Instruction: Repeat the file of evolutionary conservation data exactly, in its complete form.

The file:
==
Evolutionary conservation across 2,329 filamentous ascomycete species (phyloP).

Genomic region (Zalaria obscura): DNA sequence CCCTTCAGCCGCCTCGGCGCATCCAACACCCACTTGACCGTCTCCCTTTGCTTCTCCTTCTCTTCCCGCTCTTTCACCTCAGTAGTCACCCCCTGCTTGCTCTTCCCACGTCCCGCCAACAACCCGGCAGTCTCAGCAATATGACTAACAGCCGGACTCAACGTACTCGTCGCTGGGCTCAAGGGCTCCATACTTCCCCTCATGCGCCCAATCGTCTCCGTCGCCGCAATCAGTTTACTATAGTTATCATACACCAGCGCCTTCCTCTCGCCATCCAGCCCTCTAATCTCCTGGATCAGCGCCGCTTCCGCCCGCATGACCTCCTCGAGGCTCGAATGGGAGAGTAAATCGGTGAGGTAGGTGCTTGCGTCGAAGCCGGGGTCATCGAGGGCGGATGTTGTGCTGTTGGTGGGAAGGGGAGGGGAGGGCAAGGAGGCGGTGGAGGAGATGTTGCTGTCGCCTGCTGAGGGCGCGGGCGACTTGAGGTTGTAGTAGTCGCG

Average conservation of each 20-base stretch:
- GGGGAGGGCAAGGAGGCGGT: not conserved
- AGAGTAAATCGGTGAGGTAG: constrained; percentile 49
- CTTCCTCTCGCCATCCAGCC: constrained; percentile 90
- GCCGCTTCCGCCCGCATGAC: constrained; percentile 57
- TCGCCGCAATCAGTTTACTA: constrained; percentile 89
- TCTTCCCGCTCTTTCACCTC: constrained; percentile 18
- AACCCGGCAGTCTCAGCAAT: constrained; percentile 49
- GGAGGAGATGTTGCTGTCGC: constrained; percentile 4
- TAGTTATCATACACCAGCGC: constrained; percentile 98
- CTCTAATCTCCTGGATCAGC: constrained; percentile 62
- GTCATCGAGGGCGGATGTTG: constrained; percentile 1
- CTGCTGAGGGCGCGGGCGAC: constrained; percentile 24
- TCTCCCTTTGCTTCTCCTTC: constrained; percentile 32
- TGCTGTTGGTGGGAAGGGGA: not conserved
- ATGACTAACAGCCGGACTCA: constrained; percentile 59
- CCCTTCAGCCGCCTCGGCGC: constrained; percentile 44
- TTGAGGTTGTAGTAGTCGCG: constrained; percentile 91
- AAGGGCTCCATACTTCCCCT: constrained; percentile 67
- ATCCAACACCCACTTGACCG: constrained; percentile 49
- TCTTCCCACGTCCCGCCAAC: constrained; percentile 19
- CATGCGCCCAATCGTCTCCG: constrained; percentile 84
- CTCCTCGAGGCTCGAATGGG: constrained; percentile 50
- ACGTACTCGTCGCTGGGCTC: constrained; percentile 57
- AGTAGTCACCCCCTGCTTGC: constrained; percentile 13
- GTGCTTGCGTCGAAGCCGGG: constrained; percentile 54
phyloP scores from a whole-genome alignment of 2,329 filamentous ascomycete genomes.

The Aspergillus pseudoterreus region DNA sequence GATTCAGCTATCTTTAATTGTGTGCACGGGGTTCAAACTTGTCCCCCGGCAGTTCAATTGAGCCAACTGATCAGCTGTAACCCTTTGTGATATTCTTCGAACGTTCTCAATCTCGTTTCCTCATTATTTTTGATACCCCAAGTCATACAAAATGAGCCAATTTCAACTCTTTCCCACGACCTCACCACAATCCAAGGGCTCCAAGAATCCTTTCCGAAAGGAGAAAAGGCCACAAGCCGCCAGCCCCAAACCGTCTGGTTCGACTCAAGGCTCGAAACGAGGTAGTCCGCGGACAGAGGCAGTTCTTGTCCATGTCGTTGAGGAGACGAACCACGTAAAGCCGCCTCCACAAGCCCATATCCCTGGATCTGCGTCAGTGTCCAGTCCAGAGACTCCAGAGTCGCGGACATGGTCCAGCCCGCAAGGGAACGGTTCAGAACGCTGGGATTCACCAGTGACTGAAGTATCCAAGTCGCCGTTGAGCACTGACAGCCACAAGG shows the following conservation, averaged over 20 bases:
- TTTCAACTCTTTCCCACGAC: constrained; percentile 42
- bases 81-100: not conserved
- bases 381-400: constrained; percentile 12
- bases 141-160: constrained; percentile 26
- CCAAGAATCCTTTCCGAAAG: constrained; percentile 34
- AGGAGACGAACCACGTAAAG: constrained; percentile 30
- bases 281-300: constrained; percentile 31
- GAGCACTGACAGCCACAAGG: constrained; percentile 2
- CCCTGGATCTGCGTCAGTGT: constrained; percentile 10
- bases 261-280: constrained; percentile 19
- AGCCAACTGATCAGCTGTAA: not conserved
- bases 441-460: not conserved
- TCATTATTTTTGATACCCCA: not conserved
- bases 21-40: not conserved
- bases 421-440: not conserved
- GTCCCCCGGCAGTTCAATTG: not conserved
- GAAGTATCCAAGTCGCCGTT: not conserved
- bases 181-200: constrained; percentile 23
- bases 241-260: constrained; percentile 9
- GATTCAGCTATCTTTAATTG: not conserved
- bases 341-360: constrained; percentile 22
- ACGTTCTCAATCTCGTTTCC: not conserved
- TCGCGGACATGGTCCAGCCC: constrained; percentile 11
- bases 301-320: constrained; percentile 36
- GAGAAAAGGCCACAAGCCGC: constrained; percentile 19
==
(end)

Evolutionary conservation across 2,329 filamentous ascomycete species (phyloP).

Genomic region (Zalaria obscura): DNA sequence CCCTTCAGCCGCCTCGGCGCATCCAACACCCACTTGACCGTCTCCCTTTGCTTCTCCTTCTCTTCCCGCTCTTTCACCTCAGTAGTCACCCCCTGCTTGCTCTTCCCACGTCCCGCCAACAACCCGGCAGTCTCAGCAATATGACTAACAGCCGGACTCAACGTACTCGTCGCTGGGCTCAAGGGCTCCATACTTCCCCTCATGCGCCCAATCGTCTCCGTCGCCGCAATCAGTTTACTATAGTTATCATACACCAGCGCCTTCCTCTCGCCATCCAGCCCTCTAATCTCCTGGATCAGCGCCGCTTCCGCCCGCATGACCTCCTCGAGGCTCGAATGGGAGAGTAAATCGGTGAGGTAGGTGCTTGCGTCGAAGCCGGGGTCATCGAGGGCGGATGTTGTGCTGTTGGTGGGAAGGGGAGGGGAGGGCAAGGAGGCGGTGGAGGAGATGTTGCTGTCGCCTGCTGAGGGCGCGGGCGACTTGAGGTTGTAGTAGTCGCG

Average conservation of each 20-base stretch:
- GGGGAGGGCAAGGAGGCGGT: not conserved
- AGAGTAAATCGGTGAGGTAG: constrained; percentile 49
- CTTCCTCTCGCCATCCAGCC: constrained; percentile 90
- GCCGCTTCCGCCCGCATGAC: constrained; percentile 57
- TCGCCGCAATCAGTTTACTA: constrained; percentile 89
- TCTTCCCGCTCTTTCACCTC: constrained; percentile 18
- AACCCGGCAGTCTCAGCAAT: constrained; percentile 49
- GGAGGAGATGTTGCTGTCGC: constrained; percentile 4
- TAGTTATCATACACCAGCGC: constrained; percentile 98
- CTCTAATCTCCTGGATCAGC: constrained; percentile 62
- GTCATCGAGGGCGGATGTTG: constrained; percentile 1
- CTGCTGAGGGCGCGGGCGAC: constrained; percentile 24
- TCTCCCTTTGCTTCTCCTTC: constrained; percentile 32
- TGCTGTTGGTGGGAAGGGGA: not conserved
- ATGACTAACAGCCGGACTCA: constrained; percentile 59
- CCCTTCAGCCGCCTCGGCGC: constrained; percentile 44
- TTGAGGTTGTAGTAGTCGCG: constrained; percentile 91
- AAGGGCTCCATACTTCCCCT: constrained; percentile 67
- ATCCAACACCCACTTGACCG: constrained; percentile 49
- TCTTCCCACGTCCCGCCAAC: constrained; percentile 19
- CATGCGCCCAATCGTCTCCG: constrained; percentile 84
- CTCCTCGAGGCTCGAATGGG: constrained; percentile 50
- ACGTACTCGTCGCTGGGCTC: constrained; percentile 57
- AGTAGTCACCCCCTGCTTGC: constrained; percentile 13
- GTGCTTGCGTCGAAGCCGGG: constrained; percentile 54
phyloP scores from a whole-genome alignment of 2,329 filamentous ascomycete genomes.

The Aspergillus pseudoterreus region DNA sequence GATTCAGCTATCTTTAATTGTGTGCACGGGGTTCAAACTTGTCCCCCGGCAGTTCAATTGAGCCAACTGATCAGCTGTAACCCTTTGTGATATTCTTCGAACGTTCTCAATCTCGTTTCCTCATTATTTTTGATACCCCAAGTCATACAAAATGAGCCAATTTCAACTCTTTCCCACGACCTCACCACAATCCAAGGGCTCCAAGAATCCTTTCCGAAAGGAGAAAAGGCCACAAGCCGCCAGCCCCAAACCGTCTGGTTCGACTCAAGGCTCGAAACGAGGTAGTCCGCGGACAGAGGCAGTTCTTGTCCATGTCGTTGAGGAGACGAACCACGTAAAGCCGCCTCCACAAGCCCATATCCCTGGATCTGCGTCAGTGTCCAGTCCAGAGACTCCAGAGTCGCGGACATGGTCCAGCCCGCAAGGGAACGGTTCAGAACGCTGGGATTCACCAGTGACTGAAGTATCCAAGTCGCCGTTGAGCACTGACAGCCACAAGG shows the following conservation, averaged over 20 bases:
- TTTCAACTCTTTCCCACGAC: constrained; percentile 42
- bases 81-100: not conserved
- bases 381-400: constrained; percentile 12
- bases 141-160: constrained; percentile 26
- CCAAGAATCCTTTCCGAAAG: constrained; percentile 34
- AGGAGACGAACCACGTAAAG: constrained; percentile 30
- bases 281-300: constrained; percentile 31
- GAGCACTGACAGCCACAAGG: constrained; percentile 2
- CCCTGGATCTGCGTCAGTGT: constrained; percentile 10
- bases 261-280: constrained; percentile 19
- AGCCAACTGATCAGCTGTAA: not conserved
- bases 441-460: not conserved
- TCATTATTTTTGATACCCCA: not conserved
- bases 21-40: not conserved
- bases 421-440: not conserved
- GTCCCCCGGCAGTTCAATTG: not conserved
- GAAGTATCCAAGTCGCCGTT: not conserved
- bases 181-200: constrained; percentile 23
- bases 241-260: constrained; percentile 9
- GATTCAGCTATCTTTAATTG: not conserved
- bases 341-360: constrained; percentile 22
- ACGTTCTCAATCTCGTTTCC: not conserved
- TCGCGGACATGGTCCAGCCC: constrained; percentile 11
- bases 301-320: constrained; percentile 36
- GAGAAAAGGCCACAAGCCGC: constrained; percentile 19